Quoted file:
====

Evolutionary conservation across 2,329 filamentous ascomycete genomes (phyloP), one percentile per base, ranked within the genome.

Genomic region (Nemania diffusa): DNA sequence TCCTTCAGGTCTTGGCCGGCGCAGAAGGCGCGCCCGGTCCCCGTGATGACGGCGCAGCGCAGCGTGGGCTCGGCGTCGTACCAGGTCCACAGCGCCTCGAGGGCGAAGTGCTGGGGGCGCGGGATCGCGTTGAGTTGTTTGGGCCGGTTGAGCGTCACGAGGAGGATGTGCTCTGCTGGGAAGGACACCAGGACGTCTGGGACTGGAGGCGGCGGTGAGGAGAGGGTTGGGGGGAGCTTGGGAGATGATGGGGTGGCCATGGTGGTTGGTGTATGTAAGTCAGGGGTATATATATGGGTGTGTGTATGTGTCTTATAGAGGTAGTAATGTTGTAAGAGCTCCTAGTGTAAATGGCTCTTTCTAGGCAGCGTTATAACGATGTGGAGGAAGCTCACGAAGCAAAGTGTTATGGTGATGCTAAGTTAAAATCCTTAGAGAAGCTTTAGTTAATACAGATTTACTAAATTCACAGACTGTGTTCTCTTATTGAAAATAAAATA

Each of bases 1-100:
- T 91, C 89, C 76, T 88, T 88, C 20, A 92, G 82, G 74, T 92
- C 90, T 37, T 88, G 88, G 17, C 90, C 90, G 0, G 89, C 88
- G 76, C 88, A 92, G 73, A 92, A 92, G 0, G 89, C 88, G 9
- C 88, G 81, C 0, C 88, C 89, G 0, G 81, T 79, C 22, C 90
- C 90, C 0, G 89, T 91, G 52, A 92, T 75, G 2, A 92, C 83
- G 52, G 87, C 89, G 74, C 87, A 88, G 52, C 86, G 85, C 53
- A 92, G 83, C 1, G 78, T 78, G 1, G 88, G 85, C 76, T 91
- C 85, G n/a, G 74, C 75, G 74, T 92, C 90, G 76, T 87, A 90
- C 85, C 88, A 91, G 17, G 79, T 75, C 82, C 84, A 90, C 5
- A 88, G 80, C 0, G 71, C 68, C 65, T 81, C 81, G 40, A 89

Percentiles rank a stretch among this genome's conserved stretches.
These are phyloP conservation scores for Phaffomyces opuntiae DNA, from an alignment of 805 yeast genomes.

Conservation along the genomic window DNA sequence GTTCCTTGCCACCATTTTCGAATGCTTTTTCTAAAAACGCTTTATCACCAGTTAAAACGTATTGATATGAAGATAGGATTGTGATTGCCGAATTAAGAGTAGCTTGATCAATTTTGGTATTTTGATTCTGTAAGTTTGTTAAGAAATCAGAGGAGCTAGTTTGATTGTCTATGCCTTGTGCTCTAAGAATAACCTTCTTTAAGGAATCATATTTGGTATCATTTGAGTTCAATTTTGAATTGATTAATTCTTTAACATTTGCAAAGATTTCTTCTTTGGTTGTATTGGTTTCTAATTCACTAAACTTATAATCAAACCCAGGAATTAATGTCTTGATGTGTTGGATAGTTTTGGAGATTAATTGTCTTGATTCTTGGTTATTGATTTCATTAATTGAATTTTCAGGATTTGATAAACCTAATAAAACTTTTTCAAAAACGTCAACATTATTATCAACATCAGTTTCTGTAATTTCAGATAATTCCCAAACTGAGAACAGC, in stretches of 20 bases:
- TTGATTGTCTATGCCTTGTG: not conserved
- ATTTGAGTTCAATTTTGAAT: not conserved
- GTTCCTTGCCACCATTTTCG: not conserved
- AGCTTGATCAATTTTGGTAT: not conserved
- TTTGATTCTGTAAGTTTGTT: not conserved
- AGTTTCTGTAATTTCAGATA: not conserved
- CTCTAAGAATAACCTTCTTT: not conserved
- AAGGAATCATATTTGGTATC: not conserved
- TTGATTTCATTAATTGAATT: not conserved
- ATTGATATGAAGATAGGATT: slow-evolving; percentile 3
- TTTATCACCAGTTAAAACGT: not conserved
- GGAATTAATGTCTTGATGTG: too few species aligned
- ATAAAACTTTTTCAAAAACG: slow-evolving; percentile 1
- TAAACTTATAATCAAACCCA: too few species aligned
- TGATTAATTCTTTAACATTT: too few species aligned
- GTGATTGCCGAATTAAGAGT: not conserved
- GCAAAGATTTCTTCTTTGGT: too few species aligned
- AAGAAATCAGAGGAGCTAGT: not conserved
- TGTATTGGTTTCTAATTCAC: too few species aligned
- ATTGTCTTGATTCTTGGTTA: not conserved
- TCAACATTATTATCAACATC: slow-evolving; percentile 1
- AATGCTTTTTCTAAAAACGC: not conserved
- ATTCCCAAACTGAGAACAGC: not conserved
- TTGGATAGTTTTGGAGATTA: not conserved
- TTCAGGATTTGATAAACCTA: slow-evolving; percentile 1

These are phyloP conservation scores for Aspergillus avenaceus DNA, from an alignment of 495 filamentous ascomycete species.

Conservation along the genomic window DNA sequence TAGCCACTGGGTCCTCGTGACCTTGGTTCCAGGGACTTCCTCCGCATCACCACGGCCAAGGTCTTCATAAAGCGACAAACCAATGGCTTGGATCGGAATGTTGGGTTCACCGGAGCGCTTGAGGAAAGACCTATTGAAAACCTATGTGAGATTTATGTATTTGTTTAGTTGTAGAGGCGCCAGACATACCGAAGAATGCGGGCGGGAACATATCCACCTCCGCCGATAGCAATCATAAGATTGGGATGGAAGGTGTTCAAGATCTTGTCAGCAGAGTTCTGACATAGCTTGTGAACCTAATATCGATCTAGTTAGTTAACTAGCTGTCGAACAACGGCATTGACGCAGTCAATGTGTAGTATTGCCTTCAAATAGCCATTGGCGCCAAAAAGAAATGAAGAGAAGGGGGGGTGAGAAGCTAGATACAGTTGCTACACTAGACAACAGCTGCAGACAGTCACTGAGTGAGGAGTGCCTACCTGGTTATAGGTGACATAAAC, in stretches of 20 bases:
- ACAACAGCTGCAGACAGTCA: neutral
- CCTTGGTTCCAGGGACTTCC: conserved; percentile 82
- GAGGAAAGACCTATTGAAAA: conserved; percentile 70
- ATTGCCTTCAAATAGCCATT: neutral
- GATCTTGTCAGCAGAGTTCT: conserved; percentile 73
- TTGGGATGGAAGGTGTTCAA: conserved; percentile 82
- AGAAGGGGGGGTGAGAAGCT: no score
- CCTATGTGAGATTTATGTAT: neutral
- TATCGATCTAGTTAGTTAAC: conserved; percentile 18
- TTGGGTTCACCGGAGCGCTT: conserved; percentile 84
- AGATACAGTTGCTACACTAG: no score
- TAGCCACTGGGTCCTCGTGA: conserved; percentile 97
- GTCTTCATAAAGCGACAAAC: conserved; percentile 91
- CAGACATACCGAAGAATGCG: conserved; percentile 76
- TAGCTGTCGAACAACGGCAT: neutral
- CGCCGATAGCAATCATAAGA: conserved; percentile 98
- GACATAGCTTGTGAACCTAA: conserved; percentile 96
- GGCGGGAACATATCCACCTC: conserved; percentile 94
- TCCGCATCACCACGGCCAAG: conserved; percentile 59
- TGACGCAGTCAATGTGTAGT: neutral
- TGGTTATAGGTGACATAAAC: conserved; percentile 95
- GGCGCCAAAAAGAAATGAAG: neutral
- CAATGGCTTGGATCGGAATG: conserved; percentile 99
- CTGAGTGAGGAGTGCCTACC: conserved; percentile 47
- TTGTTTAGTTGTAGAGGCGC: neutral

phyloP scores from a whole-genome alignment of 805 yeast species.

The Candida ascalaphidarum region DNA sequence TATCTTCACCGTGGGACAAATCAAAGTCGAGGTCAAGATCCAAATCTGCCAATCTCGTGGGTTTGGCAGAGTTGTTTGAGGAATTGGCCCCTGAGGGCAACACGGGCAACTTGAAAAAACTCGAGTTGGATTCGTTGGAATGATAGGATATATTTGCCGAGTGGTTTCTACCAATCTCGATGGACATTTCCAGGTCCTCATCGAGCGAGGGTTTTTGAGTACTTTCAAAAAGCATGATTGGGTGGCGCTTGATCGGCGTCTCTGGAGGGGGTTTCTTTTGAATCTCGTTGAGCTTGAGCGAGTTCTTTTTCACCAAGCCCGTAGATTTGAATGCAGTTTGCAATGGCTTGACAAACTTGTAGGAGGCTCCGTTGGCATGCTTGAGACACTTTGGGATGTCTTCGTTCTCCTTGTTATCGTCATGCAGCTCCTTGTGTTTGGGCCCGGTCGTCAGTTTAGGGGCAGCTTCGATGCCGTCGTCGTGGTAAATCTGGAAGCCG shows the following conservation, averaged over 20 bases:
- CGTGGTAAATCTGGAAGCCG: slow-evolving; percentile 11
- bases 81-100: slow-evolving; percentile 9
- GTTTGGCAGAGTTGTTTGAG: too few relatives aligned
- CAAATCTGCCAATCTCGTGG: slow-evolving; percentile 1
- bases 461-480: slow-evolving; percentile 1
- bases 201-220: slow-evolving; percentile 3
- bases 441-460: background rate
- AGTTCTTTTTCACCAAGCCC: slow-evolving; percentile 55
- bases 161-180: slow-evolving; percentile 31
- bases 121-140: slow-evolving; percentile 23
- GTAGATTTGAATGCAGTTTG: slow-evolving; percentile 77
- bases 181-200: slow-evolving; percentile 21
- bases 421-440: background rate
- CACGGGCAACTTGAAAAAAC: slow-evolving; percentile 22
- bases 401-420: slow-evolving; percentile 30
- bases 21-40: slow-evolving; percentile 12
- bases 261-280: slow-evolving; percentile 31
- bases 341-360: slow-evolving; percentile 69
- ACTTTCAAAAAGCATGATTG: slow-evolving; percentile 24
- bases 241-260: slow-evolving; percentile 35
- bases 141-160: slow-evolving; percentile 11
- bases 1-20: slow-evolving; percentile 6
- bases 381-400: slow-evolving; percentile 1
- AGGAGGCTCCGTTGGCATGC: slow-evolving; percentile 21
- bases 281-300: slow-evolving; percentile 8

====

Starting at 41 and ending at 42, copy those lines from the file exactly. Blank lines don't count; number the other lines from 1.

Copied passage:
- TTCAGGATTTGATAAACCTA: slow-evolving; percentile 1

These are phyloP conservation scores for Aspergillus avenaceus DNA, from an alignment of 495 filamentous ascomycete species.